Using your implementation of the convolution operator, try out and compare the following
smoothing filters on the image clown.tif. The filters are described in the lecture slides and
the course book.
Mean filter: sizes 3 3, 5 5, and 9 9. What effect has the size of the filter kernel?
2

Gaussian filter: sizes 3 3 and 5 5.


Median filter.
Because of its practical importance, the Image Processing Toolbox (IPT) of MATLAB
also provides a specialized implementation of the 2-d median filter:
>> g = medfilt2(f, [m n], padopt);
where [m n] defines a neighbourhood over which the median is calculated, and padopt
specifies the strategy for dealing with the image border (see help medfilt2 for further
details). The default form of the function
>> g = medfilt2(f);
uses a 3 3 neighbourhood to compute the median, and pads the border of the input
with zeros.
Show the original image and all result images (labeled with the used filter kernel and filter
kernel size). Compare the results and give a qualitative comment.
Compare the results of spatial filtering with mean and median filters of the same size.

1.3

Edge Filters

Using your implementation of the convolution operator, try out and compare the following
edge filters on the image clown.tif. The filters are described in the lecture slides and the
course book.
Sobel edge detector: size 33, vertical Gx and horizontal Gy . Compute the approximate
magnitude |G| of the filter responses: |G| = |Gx | + |Gy |.
Laplacian for edge detection: size 3 3.
Show the original image and all result images (labeled with the used filter kernel and filter
kernel size). Compare the results and give a qualitative comment.

Unsharp Masking

Write your own m-function for unsharp masking of a given image to produce a new output
image (see lecture slides). Your function should apply the following steps:
1. apply smoothing to produce a blurred version of the original image,
2. subtract the blurred image from the original image to produce an edge image,
3. add the edge image to the original image to produce a sharpened image.
Apply your unsharp filter to the image clown.tif and show the original image and the
sharpened image.
3

Fourier Transform

In this exercise we take a look at the discrete 2D Fourier transform in Matlab. The function
fft2 computes the 2D fast Fourier transform (FFT) of an input matrix (the output is complex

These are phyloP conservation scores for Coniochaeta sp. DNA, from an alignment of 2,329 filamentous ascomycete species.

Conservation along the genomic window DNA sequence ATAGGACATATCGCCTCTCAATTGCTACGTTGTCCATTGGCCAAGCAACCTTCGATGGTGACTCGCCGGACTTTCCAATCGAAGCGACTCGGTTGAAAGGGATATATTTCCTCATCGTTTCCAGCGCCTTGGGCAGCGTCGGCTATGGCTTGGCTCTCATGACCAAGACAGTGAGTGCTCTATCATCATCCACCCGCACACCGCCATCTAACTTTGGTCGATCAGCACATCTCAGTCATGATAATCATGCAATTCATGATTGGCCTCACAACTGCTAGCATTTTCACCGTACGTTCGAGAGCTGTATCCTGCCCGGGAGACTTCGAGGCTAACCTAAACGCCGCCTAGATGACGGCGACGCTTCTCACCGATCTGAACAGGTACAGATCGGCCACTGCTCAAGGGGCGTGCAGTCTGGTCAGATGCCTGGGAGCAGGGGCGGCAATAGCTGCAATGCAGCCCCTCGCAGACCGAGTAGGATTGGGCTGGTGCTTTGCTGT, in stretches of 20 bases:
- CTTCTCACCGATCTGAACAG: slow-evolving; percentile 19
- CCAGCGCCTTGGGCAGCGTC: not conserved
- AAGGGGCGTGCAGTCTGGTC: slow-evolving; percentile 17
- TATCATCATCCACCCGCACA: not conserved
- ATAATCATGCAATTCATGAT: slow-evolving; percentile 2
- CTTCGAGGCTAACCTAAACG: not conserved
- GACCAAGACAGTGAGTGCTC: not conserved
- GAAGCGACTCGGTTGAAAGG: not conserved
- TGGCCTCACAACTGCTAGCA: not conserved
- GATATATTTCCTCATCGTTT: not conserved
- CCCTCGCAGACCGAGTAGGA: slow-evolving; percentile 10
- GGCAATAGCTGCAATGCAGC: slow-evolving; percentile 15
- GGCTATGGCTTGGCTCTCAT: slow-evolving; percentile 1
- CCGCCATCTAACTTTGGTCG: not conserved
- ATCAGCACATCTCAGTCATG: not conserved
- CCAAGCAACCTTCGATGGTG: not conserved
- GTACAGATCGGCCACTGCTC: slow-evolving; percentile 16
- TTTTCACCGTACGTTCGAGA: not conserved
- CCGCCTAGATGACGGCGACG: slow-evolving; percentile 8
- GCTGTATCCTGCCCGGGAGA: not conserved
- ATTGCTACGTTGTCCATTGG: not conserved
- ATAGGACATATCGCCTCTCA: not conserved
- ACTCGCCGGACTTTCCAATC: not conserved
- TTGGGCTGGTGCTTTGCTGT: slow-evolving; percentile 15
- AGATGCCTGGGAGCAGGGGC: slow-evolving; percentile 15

valued!); ifft2 computes the inverse FFT of a complex valued input matrix (the output might
be complex valued due to numerical inaccuracies; therefore use the function real to get the
real part only, or abs for the magnitude); and fftshift shifts the zero-frequency component
to the center of spectrum by swapping quadrants (this is useful for visualization).

3.1

Phase and Magnitude

For a complex number z = x + y with x = <{z} and y = ={z}, write down the mathematical
definitions (formulas) for the magnitude r and phase of z, and a formula (*) to compute z
from r and only.
Write Matlab code that computes and displays the magnitude and phase of an intensity
image (in this example the image file mandrill.tif). Useful functions are (you may want
to read the help pages): fft2, fftshift, abs, angle, log. Convert the input image with
rgb2gray and im2double beforehand. To display the results, use the function imagesc and
the command colormap(gray).
The report should include the Matlab code (either command line, or a small function),
and the magnitude and phase plot of the mandrill image.

3.2

Phase vs Magnitude

Investigate the information content of phase and magnitude. Swap the phase of the clown
image (file clown.tif) and the phase of the mandrill image (previous task) using the equation
(*), i.e. replace the mandrills phase information with the phase information from the clown
image and vice versa, and combine them into new matrices. Then compute the inverse Fourier
transform of the created complex matrices.
The report should include magnitude and phase plots of the images before and after the
transformation.
Now, comment on the following: What do the magnitude plots tell you? Can you recognize
the clown or the mandrill? Are the phase plots more informative than the magnitude plots?
Can you still recognize the mandrills fur, for example? Take a look at the generated images:
which information is more important phase or magnitude?